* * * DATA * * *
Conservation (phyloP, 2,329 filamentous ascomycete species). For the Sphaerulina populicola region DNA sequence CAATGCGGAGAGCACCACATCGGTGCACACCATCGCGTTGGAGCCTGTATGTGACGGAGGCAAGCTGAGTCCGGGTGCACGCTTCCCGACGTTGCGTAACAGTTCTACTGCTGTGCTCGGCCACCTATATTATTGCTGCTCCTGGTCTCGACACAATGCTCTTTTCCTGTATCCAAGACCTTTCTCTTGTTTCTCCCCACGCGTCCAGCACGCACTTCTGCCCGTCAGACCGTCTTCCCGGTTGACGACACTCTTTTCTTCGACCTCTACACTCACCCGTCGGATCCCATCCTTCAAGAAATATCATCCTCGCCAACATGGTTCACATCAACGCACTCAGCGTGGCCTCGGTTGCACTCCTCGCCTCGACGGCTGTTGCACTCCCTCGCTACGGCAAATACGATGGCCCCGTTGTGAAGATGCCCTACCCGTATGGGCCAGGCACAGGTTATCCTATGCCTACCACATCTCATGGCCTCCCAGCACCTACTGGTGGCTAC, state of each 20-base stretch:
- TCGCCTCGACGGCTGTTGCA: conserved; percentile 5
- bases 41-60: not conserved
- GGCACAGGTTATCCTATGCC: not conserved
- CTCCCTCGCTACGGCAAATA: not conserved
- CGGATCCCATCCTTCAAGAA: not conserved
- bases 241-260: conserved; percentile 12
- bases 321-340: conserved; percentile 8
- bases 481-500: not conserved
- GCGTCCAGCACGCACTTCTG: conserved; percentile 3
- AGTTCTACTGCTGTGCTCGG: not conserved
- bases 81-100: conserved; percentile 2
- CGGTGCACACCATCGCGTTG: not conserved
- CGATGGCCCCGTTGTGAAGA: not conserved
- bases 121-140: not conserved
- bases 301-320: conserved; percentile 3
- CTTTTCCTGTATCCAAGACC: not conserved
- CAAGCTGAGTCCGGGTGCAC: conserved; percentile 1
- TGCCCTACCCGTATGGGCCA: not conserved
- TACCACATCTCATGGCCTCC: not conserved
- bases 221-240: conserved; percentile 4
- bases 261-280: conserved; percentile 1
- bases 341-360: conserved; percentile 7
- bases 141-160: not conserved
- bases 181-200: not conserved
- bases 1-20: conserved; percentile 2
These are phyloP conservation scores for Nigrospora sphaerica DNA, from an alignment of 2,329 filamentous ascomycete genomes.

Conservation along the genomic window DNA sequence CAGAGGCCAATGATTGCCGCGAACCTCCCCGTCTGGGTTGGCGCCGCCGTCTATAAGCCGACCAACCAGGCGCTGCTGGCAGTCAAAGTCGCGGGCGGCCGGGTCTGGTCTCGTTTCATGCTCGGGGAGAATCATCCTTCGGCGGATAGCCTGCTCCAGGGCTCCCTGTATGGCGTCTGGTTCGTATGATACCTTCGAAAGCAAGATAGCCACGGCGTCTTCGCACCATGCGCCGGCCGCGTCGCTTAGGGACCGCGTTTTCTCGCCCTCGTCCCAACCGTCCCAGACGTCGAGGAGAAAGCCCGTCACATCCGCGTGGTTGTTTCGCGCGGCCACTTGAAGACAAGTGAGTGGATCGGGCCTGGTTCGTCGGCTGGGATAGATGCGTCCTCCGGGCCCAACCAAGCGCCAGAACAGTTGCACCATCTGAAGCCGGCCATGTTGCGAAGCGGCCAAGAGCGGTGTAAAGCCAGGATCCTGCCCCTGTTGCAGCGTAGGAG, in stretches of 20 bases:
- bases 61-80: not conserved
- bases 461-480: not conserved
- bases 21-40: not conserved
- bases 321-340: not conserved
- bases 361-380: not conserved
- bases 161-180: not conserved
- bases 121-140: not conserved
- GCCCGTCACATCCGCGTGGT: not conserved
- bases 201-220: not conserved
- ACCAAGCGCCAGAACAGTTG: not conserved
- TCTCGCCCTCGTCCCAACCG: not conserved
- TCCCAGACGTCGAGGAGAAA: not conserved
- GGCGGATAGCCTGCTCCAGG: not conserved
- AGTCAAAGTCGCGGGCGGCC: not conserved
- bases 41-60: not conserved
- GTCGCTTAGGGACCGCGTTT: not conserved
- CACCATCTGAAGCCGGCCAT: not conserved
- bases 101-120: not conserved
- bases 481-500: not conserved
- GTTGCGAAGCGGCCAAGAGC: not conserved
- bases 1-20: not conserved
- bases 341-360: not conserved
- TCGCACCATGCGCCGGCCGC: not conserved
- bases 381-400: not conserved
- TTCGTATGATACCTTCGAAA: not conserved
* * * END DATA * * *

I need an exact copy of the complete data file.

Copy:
Conservation (phyloP, 2,329 filamentous ascomycete species). For the Sphaerulina populicola region DNA sequence CAATGCGGAGAGCACCACATCGGTGCACACCATCGCGTTGGAGCCTGTATGTGACGGAGGCAAGCTGAGTCCGGGTGCACGCTTCCCGACGTTGCGTAACAGTTCTACTGCTGTGCTCGGCCACCTATATTATTGCTGCTCCTGGTCTCGACACAATGCTCTTTTCCTGTATCCAAGACCTTTCTCTTGTTTCTCCCCACGCGTCCAGCACGCACTTCTGCCCGTCAGACCGTCTTCCCGGTTGACGACACTCTTTTCTTCGACCTCTACACTCACCCGTCGGATCCCATCCTTCAAGAAATATCATCCTCGCCAACATGGTTCACATCAACGCACTCAGCGTGGCCTCGGTTGCACTCCTCGCCTCGACGGCTGTTGCACTCCCTCGCTACGGCAAATACGATGGCCCCGTTGTGAAGATGCCCTACCCGTATGGGCCAGGCACAGGTTATCCTATGCCTACCACATCTCATGGCCTCCCAGCACCTACTGGTGGCTAC, state of each 20-base stretch:
- TCGCCTCGACGGCTGTTGCA: conserved; percentile 5
- bases 41-60: not conserved
- GGCACAGGTTATCCTATGCC: not conserved
- CTCCCTCGCTACGGCAAATA: not conserved
- CGGATCCCATCCTTCAAGAA: not conserved
- bases 241-260: conserved; percentile 12
- bases 321-340: conserved; percentile 8
- bases 481-500: not conserved
- GCGTCCAGCACGCACTTCTG: conserved; percentile 3
- AGTTCTACTGCTGTGCTCGG: not conserved
- bases 81-100: conserved; percentile 2
- CGGTGCACACCATCGCGTTG: not conserved
- CGATGGCCCCGTTGTGAAGA: not conserved
- bases 121-140: not conserved
- bases 301-320: conserved; percentile 3
- CTTTTCCTGTATCCAAGACC: not conserved
- CAAGCTGAGTCCGGGTGCAC: conserved; percentile 1
- TGCCCTACCCGTATGGGCCA: not conserved
- TACCACATCTCATGGCCTCC: not conserved
- bases 221-240: conserved; percentile 4
- bases 261-280: conserved; percentile 1
- bases 341-360: conserved; percentile 7
- bases 141-160: not conserved
- bases 181-200: not conserved
- bases 1-20: conserved; percentile 2
These are phyloP conservation scores for Nigrospora sphaerica DNA, from an alignment of 2,329 filamentous ascomycete genomes.

Conservation along the genomic window DNA sequence CAGAGGCCAATGATTGCCGCGAACCTCCCCGTCTGGGTTGGCGCCGCCGTCTATAAGCCGACCAACCAGGCGCTGCTGGCAGTCAAAGTCGCGGGCGGCCGGGTCTGGTCTCGTTTCATGCTCGGGGAGAATCATCCTTCGGCGGATAGCCTGCTCCAGGGCTCCCTGTATGGCGTCTGGTTCGTATGATACCTTCGAAAGCAAGATAGCCACGGCGTCTTCGCACCATGCGCCGGCCGCGTCGCTTAGGGACCGCGTTTTCTCGCCCTCGTCCCAACCGTCCCAGACGTCGAGGAGAAAGCCCGTCACATCCGCGTGGTTGTTTCGCGCGGCCACTTGAAGACAAGTGAGTGGATCGGGCCTGGTTCGTCGGCTGGGATAGATGCGTCCTCCGGGCCCAACCAAGCGCCAGAACAGTTGCACCATCTGAAGCCGGCCATGTTGCGAAGCGGCCAAGAGCGGTGTAAAGCCAGGATCCTGCCCCTGTTGCAGCGTAGGAG, in stretches of 20 bases:
- bases 61-80: not conserved
- bases 461-480: not conserved
- bases 21-40: not conserved
- bases 321-340: not conserved
- bases 361-380: not conserved
- bases 161-180: not conserved
- bases 121-140: not conserved
- GCCCGTCACATCCGCGTGGT: not conserved
- bases 201-220: not conserved
- ACCAAGCGCCAGAACAGTTG: not conserved
- TCTCGCCCTCGTCCCAACCG: not conserved
- TCCCAGACGTCGAGGAGAAA: not conserved
- GGCGGATAGCCTGCTCCAGG: not conserved
- AGTCAAAGTCGCGGGCGGCC: not conserved
- bases 41-60: not conserved
- GTCGCTTAGGGACCGCGTTT: not conserved
- CACCATCTGAAGCCGGCCAT: not conserved
- bases 101-120: not conserved
- bases 481-500: not conserved
- GTTGCGAAGCGGCCAAGAGC: not conserved
- bases 1-20: not conserved
- bases 341-360: not conserved
- TCGCACCATGCGCCGGCCGC: not conserved
- bases 381-400: not conserved
- TTCGTATGATACCTTCGAAA: not conserved